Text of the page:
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Final Rule Imposes New Small Business Subcontracting Obligations on Large Business Prime Contractors




by:
Maria L. Panichelli
Michael H. Payne
Cohen Seglias Pallas Greenhall & Furman PC - Philadelphia Office

 
August 22, 2013

Previously published on August 20, 2013

On August 15, 2013, the SBA put into effect a long-awaited Final Rule (Federal Register Volume 78, Number 136 (Tuesday, July 16, 2013)) designed to help small business subcontractors. The Final Rule, which implements policies set forth in the Small Business Jobs Act of 2010, provides for several very important changes to small business contracting.

First, the rule will impact the ways large business contractor-offerors must utilize small business subcontractors who help during the proposal stage. Small businesses frequently complain that they spend considerable time, effort, and resources assisting large businesses in preparing bids, quotes and proposals, only to be left without any subcontract when the large business actually secures an award of the contract. To combat this problem, the Final Rule requires that large business contractor-offerors (those in line for an award over $650,000, or, in the context of a contract for the construction of a public facility, an award over $1,500,000) “represent to the contracting officer that it will make a good faith effort to acquire articles, equipment, supplies, services, or materials, or obtain the performance of construction work from small business concerns that it used in preparing its bid or proposal, in the same scope, amount, and quality used in preparing and submitting the bid or proposal.” Pursuant to the rule, an offeror “uses” a particular small business in its bid or proposal if:

  • The large business referenced the small business as a subcontractor in its bid or proposal;
  • The large business referenced the small business as a subcontractor in its small business subcontracting plan;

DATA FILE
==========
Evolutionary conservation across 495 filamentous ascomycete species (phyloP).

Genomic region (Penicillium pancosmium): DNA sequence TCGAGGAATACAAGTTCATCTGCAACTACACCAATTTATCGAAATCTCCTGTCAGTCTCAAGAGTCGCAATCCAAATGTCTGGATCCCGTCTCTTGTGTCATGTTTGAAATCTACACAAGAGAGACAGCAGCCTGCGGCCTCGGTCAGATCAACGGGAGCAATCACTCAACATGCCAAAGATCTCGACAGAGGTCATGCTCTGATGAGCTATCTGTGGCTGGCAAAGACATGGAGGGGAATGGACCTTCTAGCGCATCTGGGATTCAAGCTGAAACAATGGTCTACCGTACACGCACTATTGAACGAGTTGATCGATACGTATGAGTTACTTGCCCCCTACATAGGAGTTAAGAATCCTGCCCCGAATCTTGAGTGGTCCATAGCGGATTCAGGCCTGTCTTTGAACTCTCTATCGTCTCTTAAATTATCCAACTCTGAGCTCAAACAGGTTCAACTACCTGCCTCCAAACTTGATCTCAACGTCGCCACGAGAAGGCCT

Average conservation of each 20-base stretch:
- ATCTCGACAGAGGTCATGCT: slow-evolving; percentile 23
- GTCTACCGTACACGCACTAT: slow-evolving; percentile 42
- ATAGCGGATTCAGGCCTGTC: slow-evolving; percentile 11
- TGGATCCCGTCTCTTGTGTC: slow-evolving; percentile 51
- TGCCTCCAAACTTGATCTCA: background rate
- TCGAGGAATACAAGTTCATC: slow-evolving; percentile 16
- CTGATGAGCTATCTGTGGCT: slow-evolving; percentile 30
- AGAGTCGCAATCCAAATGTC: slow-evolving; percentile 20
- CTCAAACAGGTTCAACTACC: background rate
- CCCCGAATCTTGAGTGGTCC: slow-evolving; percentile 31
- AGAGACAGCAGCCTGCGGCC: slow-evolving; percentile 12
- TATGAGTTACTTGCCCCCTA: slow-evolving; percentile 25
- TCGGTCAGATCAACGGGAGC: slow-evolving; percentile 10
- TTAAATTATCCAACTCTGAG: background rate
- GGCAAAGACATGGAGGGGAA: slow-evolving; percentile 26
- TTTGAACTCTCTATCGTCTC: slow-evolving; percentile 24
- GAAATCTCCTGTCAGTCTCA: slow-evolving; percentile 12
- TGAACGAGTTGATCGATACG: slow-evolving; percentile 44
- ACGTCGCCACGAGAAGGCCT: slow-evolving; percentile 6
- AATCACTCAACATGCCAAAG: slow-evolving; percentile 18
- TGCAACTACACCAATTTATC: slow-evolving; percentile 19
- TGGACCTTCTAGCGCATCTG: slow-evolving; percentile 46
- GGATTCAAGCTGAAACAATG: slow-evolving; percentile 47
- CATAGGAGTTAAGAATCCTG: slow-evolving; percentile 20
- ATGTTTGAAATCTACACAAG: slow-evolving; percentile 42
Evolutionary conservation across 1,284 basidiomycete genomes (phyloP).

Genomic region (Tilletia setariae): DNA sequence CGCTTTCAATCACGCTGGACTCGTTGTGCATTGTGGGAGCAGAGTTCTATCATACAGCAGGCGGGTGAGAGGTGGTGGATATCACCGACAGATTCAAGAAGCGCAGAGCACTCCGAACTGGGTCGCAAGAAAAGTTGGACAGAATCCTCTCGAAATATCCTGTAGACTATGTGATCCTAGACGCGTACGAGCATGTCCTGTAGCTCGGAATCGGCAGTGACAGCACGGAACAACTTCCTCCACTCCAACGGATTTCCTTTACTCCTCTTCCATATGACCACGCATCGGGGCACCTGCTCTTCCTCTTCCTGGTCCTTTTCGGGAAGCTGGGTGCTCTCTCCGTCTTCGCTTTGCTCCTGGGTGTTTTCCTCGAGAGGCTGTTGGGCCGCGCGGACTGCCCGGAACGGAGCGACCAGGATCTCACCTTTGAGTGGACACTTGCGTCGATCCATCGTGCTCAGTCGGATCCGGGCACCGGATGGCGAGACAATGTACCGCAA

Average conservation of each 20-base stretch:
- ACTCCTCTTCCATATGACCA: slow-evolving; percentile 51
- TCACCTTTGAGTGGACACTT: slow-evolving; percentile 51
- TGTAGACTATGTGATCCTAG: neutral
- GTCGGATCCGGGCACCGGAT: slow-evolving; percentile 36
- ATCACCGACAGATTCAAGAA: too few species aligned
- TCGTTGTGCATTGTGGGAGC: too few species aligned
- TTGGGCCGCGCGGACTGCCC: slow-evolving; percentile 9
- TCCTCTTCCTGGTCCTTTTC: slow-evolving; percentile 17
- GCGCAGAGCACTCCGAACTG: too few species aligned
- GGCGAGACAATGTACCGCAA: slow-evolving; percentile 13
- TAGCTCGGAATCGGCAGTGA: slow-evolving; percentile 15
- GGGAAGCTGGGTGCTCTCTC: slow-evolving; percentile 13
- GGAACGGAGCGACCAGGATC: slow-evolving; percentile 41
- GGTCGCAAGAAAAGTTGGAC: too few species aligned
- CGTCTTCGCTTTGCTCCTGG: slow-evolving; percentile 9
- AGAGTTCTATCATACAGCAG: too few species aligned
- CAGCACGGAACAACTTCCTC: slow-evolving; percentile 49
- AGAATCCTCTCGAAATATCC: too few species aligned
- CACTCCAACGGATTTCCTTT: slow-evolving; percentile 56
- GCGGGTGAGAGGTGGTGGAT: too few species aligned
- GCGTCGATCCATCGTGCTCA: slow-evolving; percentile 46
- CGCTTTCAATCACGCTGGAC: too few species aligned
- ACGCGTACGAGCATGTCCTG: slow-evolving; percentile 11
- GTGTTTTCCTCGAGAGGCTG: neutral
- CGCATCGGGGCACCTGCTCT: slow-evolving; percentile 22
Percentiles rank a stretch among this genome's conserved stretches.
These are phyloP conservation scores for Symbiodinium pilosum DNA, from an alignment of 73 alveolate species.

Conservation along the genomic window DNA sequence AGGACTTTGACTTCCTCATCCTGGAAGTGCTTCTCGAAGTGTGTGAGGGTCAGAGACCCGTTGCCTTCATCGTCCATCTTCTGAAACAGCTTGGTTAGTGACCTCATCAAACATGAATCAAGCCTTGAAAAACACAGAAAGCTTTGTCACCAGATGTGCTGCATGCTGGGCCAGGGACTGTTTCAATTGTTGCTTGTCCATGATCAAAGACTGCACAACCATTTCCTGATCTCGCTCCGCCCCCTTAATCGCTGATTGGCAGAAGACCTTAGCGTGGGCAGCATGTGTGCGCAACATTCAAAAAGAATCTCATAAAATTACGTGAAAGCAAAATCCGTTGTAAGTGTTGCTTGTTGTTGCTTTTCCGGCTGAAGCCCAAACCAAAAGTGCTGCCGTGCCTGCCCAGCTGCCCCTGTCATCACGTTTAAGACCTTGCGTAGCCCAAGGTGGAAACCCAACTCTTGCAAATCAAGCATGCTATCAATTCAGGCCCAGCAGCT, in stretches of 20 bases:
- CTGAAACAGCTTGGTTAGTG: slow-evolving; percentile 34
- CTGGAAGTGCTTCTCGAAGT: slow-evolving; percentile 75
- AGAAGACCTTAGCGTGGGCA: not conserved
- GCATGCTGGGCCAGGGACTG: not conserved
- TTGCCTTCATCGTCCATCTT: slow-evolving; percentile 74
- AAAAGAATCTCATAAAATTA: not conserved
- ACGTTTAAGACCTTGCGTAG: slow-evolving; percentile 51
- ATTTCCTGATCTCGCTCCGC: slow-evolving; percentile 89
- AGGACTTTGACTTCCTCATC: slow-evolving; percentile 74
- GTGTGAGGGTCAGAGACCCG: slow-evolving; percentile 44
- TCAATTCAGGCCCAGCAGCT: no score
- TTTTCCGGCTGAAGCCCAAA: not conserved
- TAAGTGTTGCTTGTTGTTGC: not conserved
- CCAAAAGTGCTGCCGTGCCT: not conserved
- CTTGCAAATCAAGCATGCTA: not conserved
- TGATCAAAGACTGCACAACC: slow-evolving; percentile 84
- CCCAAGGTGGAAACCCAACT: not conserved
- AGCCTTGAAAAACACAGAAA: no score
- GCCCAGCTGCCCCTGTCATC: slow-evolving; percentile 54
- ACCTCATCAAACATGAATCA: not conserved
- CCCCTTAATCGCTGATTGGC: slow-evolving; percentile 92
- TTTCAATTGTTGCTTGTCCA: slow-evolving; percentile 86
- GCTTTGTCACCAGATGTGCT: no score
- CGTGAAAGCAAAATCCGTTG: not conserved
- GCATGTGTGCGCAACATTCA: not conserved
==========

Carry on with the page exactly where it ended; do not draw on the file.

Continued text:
• The large business has a subcontract or “agreement in principle” to subcontract with the small business to perform a portion of the contract work;
  • The small business drafted any portion of the bid or proposal; or
  • The large business used the small business’s cost/pricing information or technical expertise in preparing the bid or proposal.

If the large business ultimately fails to use the small business as a subcontractor it must provide the Contracting Officer with a written explanation as to why. Under the rule, the CO must consider these issues when rating the large business prime’s overall performance. Moreover, in the most extreme cases, the CO is required to report a large business’ non-compliance to the Federal Awardees Performance and Integrity Information System (FAPISS). In short, large business offerors will no longer be able to rely on the efforts of small business subcontractors during the proposal stage without conferring some of the benefits of award on those subcontractors.

Second, the rule provides that large business prime contractors are responsible for ensuring that small business concerns are given the “maximum practicable opportunity” to participate in the performance of the work. The prime contractors must conduct market research and use “all reasonable means” to identify small business subcontractors and suppliers. Contractors on larger awards also have additional administrative and substantive responsibilities. For example, they must give pre-award written notice to unsuccessful small business subcontractors. Lastly, the primes cannot prohibit subcontractors from discussing any material matter, including payment from the prime, directly with the contracting officer.

Third, the rule requires that prime contractors must notify the Contracting Officer, in writing, when it is more than 90 days behind paying its small business subcontractors. Primes must also notify the CO if they pay the small business contractor a reduced price, lower than that agreed to in the subcontract. A contractor will be deemed to have a history of slow or reduced payments if it self-reports 3 times within a one-year period. The contracting officer is required to evaluate these payment factors when ultimately rating the contractor’s overall performance.



 

The views expressed in this document are solely the views of the author and not Martindale-Hubbell. This document is intended for informational purposes only and is not legal advice or a substitute for consultation with a licensed legal professional in a particular case or circumstance.
 

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Author
 
Maria L. Panichelli
Michael H. Payne
 
Cohen Seglias Pallas Greenhall & Furman PC Overview